In software, there are bugs, and there are dangerous bugs. It looks like macOS High Sierra has one of those dangerous bugs; one that could give someone full access to virtually any user account. And holy buckets, it is scary.
Turkish software developer Lemi Orhan Ergin pointed out an apparent macOS security vulnerability in a tweet on Tuesday afternoon. Basically, if you open System Preferences and then navigate to Users and Groups, you can easily gain access to make changes to any account on that machine. Just click the lock, and when macOS prompts you for a password, replace the user name with “root,” select the password field (but don’t type in a password), and click Unlock. Just like that, the system will unlock. We were able to replicate the issue multiple times. (Seven attempts seems to be the sweet spot.)
It’s important to highlight the fact that a hacker would probably need access to a logged in Mac in order to take advantage of this vulnerability. If there’s a root user already enabled, the macOS login screen does not let you change the user name.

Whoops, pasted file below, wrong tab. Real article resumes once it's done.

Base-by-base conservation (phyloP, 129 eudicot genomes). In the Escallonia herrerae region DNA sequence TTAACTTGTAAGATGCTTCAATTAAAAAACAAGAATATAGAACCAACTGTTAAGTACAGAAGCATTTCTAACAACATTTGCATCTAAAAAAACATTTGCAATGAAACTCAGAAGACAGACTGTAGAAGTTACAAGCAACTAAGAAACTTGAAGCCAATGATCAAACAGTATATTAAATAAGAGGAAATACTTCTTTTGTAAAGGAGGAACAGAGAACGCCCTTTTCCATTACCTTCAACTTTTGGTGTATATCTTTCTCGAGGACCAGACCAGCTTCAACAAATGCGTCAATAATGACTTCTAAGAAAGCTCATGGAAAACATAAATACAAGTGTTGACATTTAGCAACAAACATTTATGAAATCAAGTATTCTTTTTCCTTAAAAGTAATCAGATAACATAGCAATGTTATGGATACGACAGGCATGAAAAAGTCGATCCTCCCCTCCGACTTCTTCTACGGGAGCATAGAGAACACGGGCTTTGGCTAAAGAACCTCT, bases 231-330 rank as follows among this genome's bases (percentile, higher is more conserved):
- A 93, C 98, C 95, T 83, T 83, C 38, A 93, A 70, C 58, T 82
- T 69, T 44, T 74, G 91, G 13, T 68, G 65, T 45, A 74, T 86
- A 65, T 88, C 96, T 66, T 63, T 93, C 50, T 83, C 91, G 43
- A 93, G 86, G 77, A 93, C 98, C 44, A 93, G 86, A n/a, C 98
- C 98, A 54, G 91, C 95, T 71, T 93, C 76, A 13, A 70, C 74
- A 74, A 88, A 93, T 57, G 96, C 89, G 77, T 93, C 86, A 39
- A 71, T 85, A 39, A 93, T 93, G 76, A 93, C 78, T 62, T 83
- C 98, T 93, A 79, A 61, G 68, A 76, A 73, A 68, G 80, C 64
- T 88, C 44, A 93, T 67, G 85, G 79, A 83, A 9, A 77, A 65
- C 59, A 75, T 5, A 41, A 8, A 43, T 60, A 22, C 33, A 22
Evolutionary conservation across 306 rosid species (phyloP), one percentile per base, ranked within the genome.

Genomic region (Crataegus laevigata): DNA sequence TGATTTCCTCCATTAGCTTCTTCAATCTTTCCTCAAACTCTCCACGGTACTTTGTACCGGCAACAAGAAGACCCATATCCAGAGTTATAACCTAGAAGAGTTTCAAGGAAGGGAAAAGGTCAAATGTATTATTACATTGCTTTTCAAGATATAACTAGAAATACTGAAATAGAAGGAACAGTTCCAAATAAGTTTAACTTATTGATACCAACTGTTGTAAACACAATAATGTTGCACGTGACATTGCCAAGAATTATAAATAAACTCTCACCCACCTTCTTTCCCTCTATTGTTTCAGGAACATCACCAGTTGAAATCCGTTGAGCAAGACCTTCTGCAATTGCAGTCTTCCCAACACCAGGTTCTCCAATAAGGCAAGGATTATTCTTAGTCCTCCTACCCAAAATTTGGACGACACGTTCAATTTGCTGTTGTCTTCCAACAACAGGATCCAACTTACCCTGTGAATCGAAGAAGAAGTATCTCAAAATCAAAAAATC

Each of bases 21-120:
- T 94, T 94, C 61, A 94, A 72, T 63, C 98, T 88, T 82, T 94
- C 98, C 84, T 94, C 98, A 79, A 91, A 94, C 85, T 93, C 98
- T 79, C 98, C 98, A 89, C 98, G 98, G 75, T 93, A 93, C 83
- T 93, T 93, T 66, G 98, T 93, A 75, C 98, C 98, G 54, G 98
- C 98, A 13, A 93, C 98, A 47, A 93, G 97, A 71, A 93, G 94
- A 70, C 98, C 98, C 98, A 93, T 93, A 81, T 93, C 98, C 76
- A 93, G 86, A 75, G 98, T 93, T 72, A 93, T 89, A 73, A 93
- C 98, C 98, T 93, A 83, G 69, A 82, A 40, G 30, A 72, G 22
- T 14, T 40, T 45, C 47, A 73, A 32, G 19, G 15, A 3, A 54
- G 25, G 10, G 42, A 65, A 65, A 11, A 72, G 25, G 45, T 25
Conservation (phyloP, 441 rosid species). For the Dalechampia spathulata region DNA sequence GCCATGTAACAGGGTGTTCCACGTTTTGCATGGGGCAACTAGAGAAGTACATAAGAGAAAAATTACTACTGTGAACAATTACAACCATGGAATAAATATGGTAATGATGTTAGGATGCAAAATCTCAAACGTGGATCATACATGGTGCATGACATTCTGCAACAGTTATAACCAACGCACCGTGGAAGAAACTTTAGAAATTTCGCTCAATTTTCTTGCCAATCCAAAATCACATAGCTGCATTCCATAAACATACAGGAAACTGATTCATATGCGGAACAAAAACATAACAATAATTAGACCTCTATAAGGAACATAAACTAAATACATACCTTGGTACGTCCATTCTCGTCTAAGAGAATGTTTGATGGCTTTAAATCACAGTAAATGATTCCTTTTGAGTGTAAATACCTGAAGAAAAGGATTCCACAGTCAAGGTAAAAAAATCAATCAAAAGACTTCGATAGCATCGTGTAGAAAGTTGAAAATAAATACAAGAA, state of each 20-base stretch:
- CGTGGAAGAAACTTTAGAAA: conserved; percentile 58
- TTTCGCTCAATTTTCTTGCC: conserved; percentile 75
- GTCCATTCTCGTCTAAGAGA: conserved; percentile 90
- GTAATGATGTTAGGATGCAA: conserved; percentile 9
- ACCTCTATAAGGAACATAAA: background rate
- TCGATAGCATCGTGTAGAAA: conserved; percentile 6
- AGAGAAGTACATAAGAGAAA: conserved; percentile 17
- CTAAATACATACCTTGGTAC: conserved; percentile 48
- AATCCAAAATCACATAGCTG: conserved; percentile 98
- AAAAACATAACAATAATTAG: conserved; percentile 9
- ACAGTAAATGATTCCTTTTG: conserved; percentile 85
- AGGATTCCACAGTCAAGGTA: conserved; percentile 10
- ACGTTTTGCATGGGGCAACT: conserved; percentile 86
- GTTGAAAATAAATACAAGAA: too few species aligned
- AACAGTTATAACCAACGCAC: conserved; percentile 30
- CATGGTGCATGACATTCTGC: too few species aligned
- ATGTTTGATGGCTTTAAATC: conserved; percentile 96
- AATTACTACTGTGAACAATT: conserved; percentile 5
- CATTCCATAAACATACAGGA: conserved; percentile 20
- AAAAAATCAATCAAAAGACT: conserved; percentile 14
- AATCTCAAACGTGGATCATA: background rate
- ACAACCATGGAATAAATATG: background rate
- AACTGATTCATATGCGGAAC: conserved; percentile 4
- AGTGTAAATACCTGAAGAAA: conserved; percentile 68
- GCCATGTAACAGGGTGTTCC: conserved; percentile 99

However, if you’ve used the trick to unlock the Users and Groups already, you can use the same “root” trick to log back into the computer after you’ve logged out. Just select the Other as a user, type in “root,” click the password field, and then hit return. This will set up a new user and let you use the machine as an admin. As Macrumors points out, you can prevent this by enabling a root user on your Mac.
We’ve reached out to Apple to learn more about this bug, its scope, and how the company plans to address it. We’ll update this post if we hear back.
A Gizmodo reader wrote in with an even more terrifying possibility:
If you have Remote Management enabled in your Sharing preferences then someone with Apple Remote Desktop or screensharing.app can in fact log in remotely using this exploit. I’ve confirmed this behaviour personally with a friend at my co-working space, and it’s been confirmed here as well.